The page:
In Vitro Studies of Phospholipid Synthesis in Experimental Atherosclerosis
Possible Role of Myo-Intimal Cells
Using in vitro techniques and labeled linoleic acid and glucose, alterations in phospholipid synthesis in the aorta were correlated with electron microscopic studies at various intervals of time after feeding rabbits cholesterol. After 4 to 8 weeks of feeding, more phospholipid precursors were incorporated into the phospholipids of atherosclerotic blood vessels than of normal vessels. Concomitant with the metabolic alterations, the following ultrastructural changes occur. Smooth muscle cells of the plaque (myo-intimal cells) evolve into highly vacuolated cells containing a profusion of cytoplasmic organelles. The increase in membranous organelles suggests that the increase in phospholipid synthesis may be the result of a cellular requirement for increased intracytoplasmic structural phospholipid.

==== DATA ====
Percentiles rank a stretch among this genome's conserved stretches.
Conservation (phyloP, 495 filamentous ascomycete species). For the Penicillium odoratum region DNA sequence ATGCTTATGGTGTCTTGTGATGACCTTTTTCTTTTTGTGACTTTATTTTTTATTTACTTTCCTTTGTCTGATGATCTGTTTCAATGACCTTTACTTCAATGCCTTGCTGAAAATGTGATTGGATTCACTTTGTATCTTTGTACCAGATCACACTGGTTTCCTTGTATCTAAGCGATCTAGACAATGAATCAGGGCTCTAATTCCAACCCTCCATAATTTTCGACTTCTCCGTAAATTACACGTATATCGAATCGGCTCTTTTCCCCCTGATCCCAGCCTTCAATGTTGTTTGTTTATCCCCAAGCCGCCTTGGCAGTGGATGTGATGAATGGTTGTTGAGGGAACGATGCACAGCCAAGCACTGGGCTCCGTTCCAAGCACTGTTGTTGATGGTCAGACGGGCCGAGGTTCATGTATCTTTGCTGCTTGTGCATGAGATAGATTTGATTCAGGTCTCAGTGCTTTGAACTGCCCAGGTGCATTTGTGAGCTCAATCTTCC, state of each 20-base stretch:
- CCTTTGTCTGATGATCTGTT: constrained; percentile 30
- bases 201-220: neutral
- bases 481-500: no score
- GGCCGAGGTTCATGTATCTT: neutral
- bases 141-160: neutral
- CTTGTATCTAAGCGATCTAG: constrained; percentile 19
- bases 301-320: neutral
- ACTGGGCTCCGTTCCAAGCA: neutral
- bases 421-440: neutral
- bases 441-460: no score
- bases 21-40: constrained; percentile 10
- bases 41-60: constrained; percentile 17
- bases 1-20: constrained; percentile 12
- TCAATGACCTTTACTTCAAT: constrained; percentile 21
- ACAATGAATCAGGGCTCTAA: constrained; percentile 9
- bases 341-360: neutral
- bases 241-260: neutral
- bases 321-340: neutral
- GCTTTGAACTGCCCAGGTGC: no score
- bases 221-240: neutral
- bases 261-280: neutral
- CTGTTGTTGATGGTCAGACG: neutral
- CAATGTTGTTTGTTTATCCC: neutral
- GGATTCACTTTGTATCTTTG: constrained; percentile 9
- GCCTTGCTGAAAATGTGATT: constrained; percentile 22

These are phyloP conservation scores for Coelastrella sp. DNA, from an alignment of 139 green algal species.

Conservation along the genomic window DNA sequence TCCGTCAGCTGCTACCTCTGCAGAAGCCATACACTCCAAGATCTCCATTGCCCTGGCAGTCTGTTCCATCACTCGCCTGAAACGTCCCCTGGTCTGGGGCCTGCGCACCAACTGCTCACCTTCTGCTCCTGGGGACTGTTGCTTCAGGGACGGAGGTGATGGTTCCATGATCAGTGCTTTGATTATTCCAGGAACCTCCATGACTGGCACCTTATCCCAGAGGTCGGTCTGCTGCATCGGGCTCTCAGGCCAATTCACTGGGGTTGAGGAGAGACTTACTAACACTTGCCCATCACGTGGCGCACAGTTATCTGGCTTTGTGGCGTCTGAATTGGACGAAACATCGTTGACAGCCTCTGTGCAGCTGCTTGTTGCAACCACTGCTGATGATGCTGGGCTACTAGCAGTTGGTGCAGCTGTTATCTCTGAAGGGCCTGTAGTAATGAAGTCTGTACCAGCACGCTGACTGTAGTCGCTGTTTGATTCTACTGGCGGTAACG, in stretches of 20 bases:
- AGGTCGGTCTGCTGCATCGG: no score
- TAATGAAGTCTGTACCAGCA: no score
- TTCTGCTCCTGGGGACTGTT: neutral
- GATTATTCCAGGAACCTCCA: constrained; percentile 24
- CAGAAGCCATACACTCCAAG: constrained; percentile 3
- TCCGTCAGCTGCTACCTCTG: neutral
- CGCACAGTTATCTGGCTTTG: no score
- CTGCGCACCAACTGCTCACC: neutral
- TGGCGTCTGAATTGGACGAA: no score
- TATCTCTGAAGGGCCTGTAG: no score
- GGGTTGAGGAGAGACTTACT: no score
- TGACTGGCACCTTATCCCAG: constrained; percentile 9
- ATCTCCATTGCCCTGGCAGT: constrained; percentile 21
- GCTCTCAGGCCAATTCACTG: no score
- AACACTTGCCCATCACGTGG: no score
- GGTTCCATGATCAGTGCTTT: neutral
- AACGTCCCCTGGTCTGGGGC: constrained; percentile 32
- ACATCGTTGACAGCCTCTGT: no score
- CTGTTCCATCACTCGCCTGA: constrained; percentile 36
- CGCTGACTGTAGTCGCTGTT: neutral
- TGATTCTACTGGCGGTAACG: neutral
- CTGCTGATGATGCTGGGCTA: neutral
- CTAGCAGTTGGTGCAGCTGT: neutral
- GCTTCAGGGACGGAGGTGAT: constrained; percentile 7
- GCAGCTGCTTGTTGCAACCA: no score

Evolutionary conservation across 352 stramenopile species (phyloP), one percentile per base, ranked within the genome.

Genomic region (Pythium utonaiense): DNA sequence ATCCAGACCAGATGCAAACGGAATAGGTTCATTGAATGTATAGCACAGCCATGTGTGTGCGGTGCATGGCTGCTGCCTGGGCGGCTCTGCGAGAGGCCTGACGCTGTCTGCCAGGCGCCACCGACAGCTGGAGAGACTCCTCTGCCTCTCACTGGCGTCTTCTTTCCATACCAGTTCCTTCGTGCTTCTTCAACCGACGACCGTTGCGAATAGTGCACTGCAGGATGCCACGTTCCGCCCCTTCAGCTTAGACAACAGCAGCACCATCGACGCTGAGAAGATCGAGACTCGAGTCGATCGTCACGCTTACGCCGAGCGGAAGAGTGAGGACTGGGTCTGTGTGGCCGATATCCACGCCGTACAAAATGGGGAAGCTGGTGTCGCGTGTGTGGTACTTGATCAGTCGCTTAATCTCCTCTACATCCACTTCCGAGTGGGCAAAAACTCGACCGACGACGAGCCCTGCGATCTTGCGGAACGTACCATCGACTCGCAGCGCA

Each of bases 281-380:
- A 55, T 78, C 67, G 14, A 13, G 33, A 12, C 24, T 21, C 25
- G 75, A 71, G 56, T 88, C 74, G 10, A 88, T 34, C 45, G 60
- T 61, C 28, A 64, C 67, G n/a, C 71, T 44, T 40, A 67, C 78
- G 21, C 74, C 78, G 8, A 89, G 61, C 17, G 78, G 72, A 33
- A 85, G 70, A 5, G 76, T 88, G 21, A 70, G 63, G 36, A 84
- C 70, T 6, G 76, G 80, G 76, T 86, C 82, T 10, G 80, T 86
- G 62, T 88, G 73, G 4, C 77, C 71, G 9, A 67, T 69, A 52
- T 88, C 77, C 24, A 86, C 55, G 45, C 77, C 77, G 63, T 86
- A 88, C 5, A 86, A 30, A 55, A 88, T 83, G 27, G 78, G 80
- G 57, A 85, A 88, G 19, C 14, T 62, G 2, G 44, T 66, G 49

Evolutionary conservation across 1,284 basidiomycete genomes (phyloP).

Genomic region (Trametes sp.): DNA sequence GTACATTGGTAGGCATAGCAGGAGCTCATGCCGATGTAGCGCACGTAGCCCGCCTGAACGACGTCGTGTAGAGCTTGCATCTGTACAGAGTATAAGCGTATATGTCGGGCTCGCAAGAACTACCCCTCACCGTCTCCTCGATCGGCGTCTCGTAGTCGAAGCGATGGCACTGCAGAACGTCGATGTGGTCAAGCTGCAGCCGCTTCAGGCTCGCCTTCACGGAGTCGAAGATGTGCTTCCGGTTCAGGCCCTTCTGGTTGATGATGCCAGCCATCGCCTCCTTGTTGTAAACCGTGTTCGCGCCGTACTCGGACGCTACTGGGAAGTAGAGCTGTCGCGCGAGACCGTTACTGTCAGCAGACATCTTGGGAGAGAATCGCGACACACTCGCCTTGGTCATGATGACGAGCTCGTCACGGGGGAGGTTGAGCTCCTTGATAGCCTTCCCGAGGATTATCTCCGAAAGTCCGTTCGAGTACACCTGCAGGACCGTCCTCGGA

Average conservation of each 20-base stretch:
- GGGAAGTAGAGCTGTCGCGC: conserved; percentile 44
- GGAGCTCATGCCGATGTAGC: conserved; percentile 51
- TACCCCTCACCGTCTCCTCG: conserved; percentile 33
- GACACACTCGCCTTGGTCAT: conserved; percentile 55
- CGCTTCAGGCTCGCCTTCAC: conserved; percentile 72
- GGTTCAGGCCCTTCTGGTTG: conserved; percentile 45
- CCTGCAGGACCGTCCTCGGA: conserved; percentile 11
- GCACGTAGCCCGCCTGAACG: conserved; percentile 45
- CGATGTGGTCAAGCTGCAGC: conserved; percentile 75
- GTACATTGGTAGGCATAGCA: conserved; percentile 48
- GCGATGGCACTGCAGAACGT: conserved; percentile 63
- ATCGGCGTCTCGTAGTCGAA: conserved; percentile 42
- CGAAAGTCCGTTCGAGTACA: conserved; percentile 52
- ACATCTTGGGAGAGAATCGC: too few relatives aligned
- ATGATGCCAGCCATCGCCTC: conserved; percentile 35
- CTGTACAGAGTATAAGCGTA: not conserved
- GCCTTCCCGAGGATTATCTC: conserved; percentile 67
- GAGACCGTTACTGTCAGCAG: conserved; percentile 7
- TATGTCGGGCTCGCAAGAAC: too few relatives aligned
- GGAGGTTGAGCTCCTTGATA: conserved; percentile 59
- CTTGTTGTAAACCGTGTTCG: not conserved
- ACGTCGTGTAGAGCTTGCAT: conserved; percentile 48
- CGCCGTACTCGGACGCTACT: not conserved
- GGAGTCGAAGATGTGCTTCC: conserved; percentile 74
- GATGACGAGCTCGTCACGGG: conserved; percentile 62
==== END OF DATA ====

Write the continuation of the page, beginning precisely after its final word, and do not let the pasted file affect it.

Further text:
- atherosclerotic plaque
- smooth muscle cells
- phospholipid metabolism
- experimental atherosclerosis glucose metabolism
- intracellular organelles
- phospholipid synthesis electron microscopy
- linoleic acid
- blood vessel metabolism rabbit aorta
- Accepted June 22, 1966.
- © 1966 American Heart Association, Inc.